In many countries, an applicant is not permitted to use language in a claim that does not also appear in the specification. The United States does not have such a stringent requirement, instead requiring only that claim language have express, implicit, or inherent support in the application as originally filed. This can provide an applicant with added flexibility when drafting claims. For example, an applicant can claim a feature that was not originally described in the specification but was shown in the original figures.

“Means-Plus-Function” Language Is Narrowly Construed

Although U.S. law permits applicants to describe structural limitations in a claim as a “means” for performing a function recited in the claim, this language will be narrowly construed during subsequent enforcement actions. Under U.S. law, this language will be limited to cover only the corresponding structure that is described in the specification as well as equivalents thereof. Additionally, if a court finds that corresponding structure is not sufficiently described in the specification, the entire claim can be found invalid. It is therefore sometimes advisable to include at least some claims that do not use any “means-plus-function” language, and if such language is used, it is important to ensure that corresponding structure is clearly discussed and identified in the specification.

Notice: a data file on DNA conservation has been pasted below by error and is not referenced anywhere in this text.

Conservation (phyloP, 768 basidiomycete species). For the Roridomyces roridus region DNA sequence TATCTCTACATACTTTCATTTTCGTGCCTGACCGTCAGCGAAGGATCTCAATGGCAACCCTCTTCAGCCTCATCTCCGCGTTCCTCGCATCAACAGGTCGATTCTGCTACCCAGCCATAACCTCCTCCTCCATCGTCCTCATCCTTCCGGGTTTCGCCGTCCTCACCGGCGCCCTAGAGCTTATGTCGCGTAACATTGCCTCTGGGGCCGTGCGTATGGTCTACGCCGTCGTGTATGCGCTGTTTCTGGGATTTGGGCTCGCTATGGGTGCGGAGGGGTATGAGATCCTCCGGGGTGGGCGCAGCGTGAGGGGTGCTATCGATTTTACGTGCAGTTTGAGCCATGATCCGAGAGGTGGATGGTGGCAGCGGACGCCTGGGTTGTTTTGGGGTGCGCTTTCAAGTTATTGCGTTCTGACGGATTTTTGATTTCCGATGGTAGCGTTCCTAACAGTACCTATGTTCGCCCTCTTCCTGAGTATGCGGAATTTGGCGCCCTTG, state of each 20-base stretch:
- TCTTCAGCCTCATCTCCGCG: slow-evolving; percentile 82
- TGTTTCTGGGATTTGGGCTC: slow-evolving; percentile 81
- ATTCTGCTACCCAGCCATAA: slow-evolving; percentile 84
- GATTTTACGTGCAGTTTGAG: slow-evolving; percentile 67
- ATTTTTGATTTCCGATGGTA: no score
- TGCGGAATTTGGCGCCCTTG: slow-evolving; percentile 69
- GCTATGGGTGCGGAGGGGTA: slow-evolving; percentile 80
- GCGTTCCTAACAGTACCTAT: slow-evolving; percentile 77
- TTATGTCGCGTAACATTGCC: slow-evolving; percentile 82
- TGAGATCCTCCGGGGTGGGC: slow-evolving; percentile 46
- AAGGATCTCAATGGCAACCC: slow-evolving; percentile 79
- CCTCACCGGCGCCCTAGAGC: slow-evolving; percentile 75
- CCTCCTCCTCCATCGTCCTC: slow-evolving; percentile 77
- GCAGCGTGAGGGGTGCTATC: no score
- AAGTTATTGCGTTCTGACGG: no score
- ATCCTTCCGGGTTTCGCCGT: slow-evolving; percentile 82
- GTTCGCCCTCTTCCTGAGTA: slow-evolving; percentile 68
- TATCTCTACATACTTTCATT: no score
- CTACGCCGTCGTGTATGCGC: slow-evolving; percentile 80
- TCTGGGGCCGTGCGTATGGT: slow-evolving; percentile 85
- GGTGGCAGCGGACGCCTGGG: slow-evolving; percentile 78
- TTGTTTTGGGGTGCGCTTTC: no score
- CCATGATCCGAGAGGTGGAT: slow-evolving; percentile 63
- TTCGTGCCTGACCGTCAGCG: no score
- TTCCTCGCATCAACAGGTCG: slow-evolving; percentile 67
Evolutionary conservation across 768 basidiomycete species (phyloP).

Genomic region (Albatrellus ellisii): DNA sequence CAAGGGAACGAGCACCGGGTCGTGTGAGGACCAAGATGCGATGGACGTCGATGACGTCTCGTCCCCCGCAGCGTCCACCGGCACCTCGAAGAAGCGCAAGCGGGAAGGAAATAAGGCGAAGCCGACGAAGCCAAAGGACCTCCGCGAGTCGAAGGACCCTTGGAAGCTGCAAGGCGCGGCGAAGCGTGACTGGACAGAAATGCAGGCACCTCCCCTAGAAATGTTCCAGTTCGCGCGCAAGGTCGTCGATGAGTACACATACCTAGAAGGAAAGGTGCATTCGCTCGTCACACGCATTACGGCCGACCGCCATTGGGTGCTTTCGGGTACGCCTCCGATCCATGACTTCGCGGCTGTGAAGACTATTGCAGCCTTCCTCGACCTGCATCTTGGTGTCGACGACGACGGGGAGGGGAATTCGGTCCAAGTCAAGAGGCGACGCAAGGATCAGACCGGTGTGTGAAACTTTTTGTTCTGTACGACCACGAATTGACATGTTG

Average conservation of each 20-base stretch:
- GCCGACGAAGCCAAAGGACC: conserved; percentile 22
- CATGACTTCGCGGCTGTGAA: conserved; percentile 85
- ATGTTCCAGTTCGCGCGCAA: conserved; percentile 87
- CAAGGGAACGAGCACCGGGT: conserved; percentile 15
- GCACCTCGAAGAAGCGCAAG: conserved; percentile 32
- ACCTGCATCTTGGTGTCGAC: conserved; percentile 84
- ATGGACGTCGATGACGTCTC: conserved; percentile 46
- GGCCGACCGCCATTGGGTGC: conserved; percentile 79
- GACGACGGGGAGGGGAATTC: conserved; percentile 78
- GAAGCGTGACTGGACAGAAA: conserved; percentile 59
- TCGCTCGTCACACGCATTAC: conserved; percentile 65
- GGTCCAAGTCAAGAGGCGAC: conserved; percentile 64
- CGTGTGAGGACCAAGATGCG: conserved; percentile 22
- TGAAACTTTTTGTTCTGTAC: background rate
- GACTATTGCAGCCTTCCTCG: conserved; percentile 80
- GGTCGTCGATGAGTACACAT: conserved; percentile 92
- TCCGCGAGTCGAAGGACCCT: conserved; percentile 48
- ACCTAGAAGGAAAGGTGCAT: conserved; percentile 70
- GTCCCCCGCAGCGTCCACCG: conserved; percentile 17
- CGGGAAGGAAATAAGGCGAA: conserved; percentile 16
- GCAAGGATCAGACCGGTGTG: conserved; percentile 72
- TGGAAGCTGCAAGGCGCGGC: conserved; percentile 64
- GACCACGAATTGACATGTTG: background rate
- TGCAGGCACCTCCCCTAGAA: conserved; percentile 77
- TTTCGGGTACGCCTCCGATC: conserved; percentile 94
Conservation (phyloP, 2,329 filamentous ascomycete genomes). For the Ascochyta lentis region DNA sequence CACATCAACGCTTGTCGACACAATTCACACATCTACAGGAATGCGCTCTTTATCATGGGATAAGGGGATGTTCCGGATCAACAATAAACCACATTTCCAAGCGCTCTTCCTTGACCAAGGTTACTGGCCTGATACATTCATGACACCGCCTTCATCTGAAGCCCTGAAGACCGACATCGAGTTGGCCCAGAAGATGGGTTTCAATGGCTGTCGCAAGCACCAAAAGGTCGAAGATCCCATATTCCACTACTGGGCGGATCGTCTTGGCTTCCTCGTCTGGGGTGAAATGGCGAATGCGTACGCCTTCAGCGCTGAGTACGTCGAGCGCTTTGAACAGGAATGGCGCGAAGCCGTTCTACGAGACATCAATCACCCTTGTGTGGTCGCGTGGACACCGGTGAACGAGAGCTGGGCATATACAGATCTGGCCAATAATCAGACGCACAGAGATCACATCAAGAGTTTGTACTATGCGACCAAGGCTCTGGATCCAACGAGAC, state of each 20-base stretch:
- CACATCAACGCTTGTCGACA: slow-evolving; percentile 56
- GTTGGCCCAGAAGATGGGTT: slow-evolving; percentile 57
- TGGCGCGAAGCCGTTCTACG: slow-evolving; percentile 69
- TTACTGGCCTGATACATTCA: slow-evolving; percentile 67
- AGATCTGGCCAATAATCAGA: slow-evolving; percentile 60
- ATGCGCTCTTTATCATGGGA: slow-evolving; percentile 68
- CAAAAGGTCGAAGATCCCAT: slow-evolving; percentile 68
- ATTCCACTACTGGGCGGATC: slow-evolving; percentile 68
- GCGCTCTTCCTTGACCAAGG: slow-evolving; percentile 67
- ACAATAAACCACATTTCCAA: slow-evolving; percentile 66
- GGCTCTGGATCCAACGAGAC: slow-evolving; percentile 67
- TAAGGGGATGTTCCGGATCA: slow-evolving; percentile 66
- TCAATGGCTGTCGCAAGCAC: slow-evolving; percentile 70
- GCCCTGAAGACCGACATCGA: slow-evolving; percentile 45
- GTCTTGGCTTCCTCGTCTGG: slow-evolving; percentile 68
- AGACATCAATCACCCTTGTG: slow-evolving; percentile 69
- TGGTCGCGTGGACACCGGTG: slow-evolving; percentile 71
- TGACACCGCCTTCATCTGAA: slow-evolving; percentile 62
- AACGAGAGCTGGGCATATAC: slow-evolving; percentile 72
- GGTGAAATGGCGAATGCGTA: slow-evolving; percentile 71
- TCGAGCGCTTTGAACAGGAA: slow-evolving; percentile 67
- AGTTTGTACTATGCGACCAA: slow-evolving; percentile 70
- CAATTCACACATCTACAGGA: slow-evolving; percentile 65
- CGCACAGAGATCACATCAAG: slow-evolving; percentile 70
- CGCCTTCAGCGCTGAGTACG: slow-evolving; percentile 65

Unlimited Continuation Applications Are Permitted

Applicants may file an unlimited number of continuation applications within the USPTO, so long as each continuation application is filed during the pendency of a related application. This can be helpful if a competitor is attempting to design around your patent claims. By filing a continuation application, you can continue to attempt to obtain broad patent claims, including claims that may cover competitors’ later-developed designs.

It Is Possible to Broaden Claims Post-Issuance

Even after a patent has granted, and no continuation application is filed, one can enlarge the scope of the patent’s claims in some circumstances. A patent owner can file a “reissue” application in order to correct an error or mistake in a granted patent. Importantly, such mistakes can include drafting patent claims too narrowly, and if a reissue application is filed within two years of the patent’s issuance, the patent owner is permitted to broaden the scope of the claims. A reissue application can therefore be a valuable tool if a competitor has designed around the claims of an issued patent, as it can provide the patent holder with another opportunity to obtain claims that are infringed.


As detailed above, there are both dangers and opportunities associated with many unique aspects of the U.S. patent laws. In the case of potential dangers such as the duty to disclose material prior art and the first to invent rule, inventors and other important personnel need to be made aware of these requirements in order to help prevent adverse findings against your patents. In other areas such as the 12-month post-disclosure window for filing new applications and the ability to broaden claims through reissue applications, U.S. laws provide companies with opportunities that are likely not available in other countries. A firm understanding of these and other aspects of U.S. patent practice is therefore important if your company wishes to greatly benefit from its U.S. patent procurement efforts.